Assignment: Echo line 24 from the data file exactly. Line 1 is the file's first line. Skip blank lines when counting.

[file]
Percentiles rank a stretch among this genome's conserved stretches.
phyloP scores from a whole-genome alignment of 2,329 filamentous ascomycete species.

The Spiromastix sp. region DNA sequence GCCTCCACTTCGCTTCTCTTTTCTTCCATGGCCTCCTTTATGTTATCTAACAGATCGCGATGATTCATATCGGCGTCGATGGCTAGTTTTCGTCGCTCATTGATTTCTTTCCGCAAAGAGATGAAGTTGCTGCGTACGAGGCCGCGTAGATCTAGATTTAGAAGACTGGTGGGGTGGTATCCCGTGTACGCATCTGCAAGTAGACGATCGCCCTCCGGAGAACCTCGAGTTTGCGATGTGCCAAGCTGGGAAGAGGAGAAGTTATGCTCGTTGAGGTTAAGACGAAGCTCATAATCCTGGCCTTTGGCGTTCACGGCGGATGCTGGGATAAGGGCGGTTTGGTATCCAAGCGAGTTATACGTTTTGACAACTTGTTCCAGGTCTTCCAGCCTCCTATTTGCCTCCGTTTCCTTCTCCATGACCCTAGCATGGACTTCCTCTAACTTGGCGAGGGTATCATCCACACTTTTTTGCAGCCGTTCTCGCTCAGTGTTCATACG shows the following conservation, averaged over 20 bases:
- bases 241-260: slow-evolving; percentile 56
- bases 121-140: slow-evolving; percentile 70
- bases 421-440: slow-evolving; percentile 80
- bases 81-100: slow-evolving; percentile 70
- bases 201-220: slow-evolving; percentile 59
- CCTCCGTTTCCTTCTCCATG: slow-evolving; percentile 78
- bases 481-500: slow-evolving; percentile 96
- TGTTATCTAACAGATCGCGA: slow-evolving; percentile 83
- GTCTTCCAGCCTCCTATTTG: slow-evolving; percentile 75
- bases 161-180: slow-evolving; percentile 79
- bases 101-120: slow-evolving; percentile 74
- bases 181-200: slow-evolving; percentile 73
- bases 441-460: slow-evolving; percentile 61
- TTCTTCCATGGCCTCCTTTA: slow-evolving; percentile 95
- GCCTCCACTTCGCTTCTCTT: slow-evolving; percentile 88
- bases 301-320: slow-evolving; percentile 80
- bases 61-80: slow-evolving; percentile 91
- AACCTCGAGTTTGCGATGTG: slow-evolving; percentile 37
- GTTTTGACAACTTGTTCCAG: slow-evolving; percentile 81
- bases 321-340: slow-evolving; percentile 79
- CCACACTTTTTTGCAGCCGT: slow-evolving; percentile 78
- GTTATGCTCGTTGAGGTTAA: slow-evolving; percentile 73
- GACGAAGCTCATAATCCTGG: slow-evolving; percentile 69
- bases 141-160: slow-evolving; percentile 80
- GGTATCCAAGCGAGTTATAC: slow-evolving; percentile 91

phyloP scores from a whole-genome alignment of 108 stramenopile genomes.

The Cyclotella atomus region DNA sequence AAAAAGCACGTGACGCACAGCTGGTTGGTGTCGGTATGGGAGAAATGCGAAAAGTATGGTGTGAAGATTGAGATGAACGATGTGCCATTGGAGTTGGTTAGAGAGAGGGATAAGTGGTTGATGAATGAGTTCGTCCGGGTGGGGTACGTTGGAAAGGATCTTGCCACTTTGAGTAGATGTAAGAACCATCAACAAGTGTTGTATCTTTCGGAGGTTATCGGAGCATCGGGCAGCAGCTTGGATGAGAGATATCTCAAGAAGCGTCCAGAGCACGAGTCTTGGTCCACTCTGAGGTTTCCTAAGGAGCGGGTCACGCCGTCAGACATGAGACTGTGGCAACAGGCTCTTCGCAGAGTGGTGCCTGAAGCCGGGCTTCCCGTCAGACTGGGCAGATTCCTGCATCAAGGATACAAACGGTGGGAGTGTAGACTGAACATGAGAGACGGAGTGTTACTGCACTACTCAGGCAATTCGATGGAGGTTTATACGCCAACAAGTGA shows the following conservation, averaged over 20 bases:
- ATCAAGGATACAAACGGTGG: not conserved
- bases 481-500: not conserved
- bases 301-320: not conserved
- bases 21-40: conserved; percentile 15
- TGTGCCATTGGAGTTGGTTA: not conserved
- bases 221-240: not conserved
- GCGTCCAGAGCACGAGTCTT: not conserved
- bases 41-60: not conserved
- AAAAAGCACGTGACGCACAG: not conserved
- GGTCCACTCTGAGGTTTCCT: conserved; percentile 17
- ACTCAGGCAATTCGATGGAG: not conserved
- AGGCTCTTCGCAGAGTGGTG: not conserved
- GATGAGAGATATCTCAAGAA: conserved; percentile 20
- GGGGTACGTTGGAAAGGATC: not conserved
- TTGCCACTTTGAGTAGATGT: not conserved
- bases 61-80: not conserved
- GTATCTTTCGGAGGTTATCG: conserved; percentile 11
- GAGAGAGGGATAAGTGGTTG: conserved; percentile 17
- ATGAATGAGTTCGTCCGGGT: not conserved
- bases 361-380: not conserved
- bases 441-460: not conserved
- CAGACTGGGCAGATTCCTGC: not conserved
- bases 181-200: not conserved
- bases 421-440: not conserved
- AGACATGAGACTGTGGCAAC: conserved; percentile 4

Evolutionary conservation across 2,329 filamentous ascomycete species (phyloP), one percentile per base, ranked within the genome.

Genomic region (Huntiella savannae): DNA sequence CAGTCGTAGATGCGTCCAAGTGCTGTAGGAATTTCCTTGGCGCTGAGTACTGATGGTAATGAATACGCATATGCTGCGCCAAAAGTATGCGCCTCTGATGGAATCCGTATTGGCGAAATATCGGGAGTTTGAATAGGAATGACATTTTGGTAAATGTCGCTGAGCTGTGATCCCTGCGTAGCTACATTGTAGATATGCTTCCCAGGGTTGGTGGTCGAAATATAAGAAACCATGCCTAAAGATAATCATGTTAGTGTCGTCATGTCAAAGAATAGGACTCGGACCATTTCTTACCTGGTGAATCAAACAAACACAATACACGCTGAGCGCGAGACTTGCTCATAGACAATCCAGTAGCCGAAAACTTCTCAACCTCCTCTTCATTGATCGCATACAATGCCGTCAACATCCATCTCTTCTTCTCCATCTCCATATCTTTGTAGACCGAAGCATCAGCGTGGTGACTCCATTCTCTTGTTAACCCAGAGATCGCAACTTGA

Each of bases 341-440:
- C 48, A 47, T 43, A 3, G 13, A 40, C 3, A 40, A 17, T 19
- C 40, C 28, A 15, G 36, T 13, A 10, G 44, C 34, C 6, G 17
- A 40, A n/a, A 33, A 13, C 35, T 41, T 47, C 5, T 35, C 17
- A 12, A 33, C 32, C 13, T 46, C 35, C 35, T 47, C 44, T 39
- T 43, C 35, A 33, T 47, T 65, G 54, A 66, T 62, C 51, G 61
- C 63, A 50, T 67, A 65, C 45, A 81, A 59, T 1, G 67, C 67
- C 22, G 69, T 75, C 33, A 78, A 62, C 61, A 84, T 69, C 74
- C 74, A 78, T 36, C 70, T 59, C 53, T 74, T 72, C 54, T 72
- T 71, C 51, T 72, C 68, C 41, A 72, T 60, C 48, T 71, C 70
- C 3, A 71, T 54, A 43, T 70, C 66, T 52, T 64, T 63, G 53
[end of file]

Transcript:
- CCACACTTTTTTGCAGCCGT: slow-evolving; percentile 78